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Human Rights Defender of the month:Immaculate Nabwire and Daphne Nakabugo

In personality, Immaculate Nabwire and Daphne Nakabugo could not be more different. Where the former is loud, if free-spirited, and mischievous, the latter is quiet, reticent, and predominantly solitary. Together though, they are the quiet champions behind DefendDefenders’ digital skilling programs, equipping (women) human rights defenders with critically transformative – and sometimes, life-saving digital tools and skills.

“You’ll be surprised how many people out there, including educated ones, lack even the basic skills in digital safety. And as technology gets more advanced, it is getting ever more lucrative for hackers and other malign actors, which means that the urgency of the need for digital security skills for everyone cannot be over-stated,” says Daphne.

A data and tech-enthusiast, Daphne joined DefendDefenders in 2019, having trained as a software engineer and apprenticed as a private tech-preneur with Engero, a company she co-founded with her partner.

Nine years earlier, Immaculate had joined the same organisation as an Information Technology intern from St. Lawrence University.  She quickly gelled in – providing general ICT maintenance support for DefendDefenders staff and human rights defenders in need, so efficiently that she was confirmed as full-time staff at the end of her internship.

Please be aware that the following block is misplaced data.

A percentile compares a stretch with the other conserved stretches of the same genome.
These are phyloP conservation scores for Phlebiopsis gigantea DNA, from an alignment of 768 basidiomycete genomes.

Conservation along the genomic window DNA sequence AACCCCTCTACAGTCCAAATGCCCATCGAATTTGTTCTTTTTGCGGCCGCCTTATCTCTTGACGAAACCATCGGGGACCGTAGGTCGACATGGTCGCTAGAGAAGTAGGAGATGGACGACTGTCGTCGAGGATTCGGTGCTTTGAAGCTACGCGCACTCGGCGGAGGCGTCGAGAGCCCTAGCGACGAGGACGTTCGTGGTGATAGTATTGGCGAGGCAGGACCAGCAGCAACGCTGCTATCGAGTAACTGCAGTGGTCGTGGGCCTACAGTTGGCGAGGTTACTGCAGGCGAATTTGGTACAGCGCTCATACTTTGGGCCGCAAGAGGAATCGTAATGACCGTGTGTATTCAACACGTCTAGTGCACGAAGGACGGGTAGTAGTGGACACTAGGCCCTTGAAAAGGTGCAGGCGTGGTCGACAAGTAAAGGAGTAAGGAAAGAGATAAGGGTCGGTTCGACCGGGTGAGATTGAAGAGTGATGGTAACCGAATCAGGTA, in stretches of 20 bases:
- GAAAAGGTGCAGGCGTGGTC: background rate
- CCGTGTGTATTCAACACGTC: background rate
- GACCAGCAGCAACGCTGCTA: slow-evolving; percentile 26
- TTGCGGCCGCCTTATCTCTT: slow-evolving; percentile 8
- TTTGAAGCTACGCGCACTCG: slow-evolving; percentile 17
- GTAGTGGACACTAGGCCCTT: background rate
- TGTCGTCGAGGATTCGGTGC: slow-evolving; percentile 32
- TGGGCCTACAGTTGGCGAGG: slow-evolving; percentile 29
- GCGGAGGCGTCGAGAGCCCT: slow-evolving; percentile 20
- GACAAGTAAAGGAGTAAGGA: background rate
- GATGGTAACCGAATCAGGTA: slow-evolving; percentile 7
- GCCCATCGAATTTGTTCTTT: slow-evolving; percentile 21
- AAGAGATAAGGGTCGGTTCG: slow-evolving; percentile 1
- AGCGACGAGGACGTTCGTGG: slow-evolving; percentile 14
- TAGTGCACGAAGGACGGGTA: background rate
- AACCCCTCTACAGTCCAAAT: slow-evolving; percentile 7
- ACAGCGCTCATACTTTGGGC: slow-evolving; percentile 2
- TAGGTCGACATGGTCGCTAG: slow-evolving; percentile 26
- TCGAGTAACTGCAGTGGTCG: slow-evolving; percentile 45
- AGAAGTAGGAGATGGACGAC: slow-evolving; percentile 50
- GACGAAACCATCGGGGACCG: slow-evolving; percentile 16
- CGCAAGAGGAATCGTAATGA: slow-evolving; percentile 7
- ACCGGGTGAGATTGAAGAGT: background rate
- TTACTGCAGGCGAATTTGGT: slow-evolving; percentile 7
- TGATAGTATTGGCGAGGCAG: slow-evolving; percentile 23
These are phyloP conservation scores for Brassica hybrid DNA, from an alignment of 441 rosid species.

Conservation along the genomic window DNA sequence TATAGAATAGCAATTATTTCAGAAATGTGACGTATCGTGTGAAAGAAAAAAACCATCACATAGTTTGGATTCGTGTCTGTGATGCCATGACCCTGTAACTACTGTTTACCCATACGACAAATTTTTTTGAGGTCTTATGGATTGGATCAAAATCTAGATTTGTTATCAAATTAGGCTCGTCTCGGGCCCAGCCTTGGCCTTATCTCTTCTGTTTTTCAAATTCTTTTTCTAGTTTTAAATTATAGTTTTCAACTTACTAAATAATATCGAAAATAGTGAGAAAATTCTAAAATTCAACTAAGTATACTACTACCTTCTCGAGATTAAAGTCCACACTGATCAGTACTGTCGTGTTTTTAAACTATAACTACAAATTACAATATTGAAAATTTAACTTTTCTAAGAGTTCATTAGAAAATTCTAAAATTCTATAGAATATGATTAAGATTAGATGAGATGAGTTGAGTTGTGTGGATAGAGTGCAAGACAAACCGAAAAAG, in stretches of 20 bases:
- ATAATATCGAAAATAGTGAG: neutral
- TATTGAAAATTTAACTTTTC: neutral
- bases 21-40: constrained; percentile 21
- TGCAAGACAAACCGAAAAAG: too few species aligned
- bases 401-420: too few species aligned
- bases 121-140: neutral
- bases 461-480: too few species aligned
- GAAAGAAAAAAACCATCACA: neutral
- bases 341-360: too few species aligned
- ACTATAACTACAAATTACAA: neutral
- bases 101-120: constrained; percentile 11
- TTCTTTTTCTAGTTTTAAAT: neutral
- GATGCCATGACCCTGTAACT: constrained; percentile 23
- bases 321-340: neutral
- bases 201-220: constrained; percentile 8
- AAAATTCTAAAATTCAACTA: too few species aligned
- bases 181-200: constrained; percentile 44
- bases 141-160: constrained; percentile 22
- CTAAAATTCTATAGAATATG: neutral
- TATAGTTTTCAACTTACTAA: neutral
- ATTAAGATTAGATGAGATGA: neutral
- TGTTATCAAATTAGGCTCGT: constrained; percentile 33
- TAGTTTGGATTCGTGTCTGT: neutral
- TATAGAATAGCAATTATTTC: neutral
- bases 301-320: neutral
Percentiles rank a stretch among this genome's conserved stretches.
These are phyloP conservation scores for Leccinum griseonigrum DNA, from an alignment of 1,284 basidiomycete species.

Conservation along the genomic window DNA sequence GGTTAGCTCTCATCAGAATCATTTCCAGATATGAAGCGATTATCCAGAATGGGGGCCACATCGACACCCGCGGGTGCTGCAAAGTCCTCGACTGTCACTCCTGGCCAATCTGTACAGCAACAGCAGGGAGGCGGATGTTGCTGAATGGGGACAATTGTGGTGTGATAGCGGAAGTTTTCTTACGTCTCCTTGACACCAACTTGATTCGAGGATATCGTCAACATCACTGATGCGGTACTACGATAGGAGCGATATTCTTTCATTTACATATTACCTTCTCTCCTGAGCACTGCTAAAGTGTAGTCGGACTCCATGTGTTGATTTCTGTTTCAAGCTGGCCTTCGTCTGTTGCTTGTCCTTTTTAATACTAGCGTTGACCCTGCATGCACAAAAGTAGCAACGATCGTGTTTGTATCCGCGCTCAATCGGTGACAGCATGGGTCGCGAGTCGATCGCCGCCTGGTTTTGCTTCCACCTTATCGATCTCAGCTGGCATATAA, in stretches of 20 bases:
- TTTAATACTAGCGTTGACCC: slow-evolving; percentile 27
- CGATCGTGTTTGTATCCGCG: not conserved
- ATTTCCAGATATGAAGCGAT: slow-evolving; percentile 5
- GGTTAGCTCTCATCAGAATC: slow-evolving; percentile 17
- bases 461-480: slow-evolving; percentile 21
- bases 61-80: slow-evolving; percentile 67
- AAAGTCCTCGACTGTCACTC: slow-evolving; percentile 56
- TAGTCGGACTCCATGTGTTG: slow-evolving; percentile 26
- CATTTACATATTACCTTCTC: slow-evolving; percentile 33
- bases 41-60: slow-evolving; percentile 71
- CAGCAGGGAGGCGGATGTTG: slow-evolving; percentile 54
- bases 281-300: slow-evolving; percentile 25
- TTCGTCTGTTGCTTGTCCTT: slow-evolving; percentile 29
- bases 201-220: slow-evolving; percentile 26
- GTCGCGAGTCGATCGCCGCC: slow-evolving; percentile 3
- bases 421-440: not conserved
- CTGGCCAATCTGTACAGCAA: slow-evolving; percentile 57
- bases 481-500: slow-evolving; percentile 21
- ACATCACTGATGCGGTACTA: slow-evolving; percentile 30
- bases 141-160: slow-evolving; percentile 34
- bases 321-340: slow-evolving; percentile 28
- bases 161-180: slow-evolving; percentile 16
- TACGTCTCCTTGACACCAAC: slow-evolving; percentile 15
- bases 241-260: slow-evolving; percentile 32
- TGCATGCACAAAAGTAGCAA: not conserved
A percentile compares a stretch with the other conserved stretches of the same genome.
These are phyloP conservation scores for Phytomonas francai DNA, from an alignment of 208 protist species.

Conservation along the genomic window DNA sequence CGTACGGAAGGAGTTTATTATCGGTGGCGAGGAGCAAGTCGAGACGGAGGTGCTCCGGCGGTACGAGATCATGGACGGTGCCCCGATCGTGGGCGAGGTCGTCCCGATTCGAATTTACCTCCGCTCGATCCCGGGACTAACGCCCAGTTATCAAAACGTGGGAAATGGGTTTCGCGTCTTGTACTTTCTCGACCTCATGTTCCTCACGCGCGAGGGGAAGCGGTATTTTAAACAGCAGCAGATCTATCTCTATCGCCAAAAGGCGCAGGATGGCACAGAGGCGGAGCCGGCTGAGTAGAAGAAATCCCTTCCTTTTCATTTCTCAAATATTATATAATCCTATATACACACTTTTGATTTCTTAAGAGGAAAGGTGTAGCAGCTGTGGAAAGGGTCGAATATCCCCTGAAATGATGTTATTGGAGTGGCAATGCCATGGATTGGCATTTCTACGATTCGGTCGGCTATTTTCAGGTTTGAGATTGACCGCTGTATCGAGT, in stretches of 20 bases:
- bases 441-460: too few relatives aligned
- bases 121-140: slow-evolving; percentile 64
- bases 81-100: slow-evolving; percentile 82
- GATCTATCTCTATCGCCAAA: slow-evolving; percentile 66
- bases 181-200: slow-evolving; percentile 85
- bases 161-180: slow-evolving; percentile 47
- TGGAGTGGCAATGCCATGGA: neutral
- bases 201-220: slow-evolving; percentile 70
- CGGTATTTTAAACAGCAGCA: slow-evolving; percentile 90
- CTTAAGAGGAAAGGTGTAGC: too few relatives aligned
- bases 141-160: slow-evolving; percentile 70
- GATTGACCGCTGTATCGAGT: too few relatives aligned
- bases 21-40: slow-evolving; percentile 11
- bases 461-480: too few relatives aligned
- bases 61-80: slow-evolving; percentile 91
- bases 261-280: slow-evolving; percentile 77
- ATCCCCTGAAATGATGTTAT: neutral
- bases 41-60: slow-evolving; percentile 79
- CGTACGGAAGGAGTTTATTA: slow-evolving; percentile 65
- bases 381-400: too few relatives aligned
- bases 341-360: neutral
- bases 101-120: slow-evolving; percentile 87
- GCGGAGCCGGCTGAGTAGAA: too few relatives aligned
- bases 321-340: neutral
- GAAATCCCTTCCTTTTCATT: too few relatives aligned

Together, they are today fondly known as DefendDefenders’ “women in tech,” overseeing the organisation’s tech flagship programs – Safe Sisters and Ttaala. The former is a fellowship program specially tailored for WHRDs that skills and equips them to respond to digital security challenges they face in their work and daily life, while the latter seeks to enable HRDs and organisations to scale their work through the use of relevant digital tools and strategies.

Daphne and Immaculate are at the heart of both programs, and have over the years conducted tens of trainings, equipping WHRDs with life-saving skills to pushback against cyber threats and harassment and supporting organisations to optimize digital tools for greater efficiency and effectiveness in their work. 

“So far, we have commissioned 10 groups of safe sisters, composed of over 50 members that have gone through our training,” says Immaculate.

The programs’ beneficiaries are not limited to Uganda alone. Many of them have been drawn from other countries within the East and Horn of Africa and have gone on to replicate similar initiatives in their respective countries.